The judge finger-wiped his mouth clean.

He said, finally, quietly, as if he were sharing a secret with himself, "Haw. How unfortunate, Bobby-boy."

I had no way of telling if the judge meant for himself or for me.

______

 

The next day, shortly before two o'clock, I took the same route through the Spanish Colonial courtyard of Civic Center on which Raymond Harvey had guided Kit Marlowe. I imagined them strolling along the crushed granite paths as if they owned time, the sun bright and warm in a cloudless sky, the judge identifying the tile on the cloistered arches for Kit, lecturing her about the live oak and silk floss trees shading the azalea, hydrangea and rhododendron flower beds alive with color; intoxicating the impressionable young woman with everything but the truth.

With every step I heard the judge's commentary, spoken as if he were narrating a documentary on the Travel Channel, things like, It vastly amused me, Bobby, Pasadena's Police Department headquarters being right there. How we waltzed right by them like two June and December lovers out for a stroll.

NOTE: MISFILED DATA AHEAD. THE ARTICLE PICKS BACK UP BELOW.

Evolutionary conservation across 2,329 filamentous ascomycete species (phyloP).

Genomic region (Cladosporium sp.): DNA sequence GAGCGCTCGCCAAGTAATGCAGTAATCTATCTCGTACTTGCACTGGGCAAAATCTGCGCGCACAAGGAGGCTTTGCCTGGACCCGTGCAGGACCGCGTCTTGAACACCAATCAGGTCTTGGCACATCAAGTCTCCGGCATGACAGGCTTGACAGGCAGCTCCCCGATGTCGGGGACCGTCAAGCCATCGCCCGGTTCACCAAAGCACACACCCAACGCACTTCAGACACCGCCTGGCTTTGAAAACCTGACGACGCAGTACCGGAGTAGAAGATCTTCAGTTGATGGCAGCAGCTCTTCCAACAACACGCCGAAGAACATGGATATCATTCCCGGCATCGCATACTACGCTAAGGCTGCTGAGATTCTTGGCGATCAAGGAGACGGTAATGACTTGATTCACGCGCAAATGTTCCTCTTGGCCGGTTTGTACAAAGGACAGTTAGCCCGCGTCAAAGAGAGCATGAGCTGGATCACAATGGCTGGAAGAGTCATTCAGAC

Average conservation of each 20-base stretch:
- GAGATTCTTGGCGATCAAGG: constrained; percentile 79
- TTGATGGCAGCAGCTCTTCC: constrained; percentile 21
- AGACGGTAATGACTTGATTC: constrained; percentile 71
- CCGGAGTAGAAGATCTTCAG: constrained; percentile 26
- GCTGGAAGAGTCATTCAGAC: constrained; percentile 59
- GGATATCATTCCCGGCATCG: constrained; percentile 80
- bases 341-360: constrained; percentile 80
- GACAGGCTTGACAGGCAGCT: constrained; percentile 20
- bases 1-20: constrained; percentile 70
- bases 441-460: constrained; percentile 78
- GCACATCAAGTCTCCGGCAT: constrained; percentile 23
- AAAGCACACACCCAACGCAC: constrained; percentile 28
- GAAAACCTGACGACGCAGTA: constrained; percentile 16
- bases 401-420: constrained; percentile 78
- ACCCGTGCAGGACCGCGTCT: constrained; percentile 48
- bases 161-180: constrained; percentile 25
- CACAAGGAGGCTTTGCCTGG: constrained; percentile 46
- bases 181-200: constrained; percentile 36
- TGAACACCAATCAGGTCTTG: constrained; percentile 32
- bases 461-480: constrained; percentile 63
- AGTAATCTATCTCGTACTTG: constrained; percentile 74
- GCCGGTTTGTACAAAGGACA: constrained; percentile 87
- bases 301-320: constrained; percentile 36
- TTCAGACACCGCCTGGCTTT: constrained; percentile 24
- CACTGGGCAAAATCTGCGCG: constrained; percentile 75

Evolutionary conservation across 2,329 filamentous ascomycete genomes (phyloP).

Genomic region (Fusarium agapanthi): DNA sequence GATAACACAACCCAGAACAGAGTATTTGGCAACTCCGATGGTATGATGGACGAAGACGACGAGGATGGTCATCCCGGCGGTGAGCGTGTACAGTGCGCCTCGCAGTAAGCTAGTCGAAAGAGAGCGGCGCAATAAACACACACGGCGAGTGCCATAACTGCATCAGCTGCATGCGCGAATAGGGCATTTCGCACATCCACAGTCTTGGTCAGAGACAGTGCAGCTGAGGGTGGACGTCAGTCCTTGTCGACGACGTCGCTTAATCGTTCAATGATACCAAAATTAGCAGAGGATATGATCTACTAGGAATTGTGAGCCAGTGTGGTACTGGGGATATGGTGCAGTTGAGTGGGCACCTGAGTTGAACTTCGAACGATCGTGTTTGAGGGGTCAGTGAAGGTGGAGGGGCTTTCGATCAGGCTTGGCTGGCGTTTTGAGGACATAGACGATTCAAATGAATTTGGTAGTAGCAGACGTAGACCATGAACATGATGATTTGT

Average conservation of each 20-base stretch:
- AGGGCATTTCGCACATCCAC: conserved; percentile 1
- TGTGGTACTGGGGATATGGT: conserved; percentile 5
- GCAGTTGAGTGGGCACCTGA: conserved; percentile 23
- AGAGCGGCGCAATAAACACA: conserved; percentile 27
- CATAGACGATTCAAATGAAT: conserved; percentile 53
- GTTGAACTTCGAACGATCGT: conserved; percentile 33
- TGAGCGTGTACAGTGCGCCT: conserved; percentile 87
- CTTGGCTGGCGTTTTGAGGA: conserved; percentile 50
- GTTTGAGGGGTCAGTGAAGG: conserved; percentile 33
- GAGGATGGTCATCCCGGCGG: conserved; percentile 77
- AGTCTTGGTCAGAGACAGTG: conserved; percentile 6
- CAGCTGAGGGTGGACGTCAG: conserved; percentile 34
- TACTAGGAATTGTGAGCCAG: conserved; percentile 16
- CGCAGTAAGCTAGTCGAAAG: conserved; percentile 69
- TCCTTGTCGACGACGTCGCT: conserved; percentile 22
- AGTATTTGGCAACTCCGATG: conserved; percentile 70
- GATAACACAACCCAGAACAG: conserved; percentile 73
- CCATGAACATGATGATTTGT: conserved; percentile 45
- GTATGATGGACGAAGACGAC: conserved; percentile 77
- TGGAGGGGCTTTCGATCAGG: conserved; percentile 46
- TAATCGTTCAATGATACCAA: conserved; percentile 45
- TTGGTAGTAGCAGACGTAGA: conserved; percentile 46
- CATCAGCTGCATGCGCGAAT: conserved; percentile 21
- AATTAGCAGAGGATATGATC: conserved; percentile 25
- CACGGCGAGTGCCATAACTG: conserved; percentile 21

Raymond Harvey couldn't have been more full of himself.

Inside City Hall, I crossed the main lobby and took my time working up the stairs to the highest point in the tower open to the public.

I located the service door with the busted lock that the judge had used to maneuver Kit higher, to the off-limits area directly underneath the dome, bragging to her how this type access was one of the special entitlements that came to him as a judge.

"She was hesitant," he'd said to me. "Telling me she feared her vertigo might kick in, but at the same time she was one of those adventurous, try anything sorts--the dear foolish child.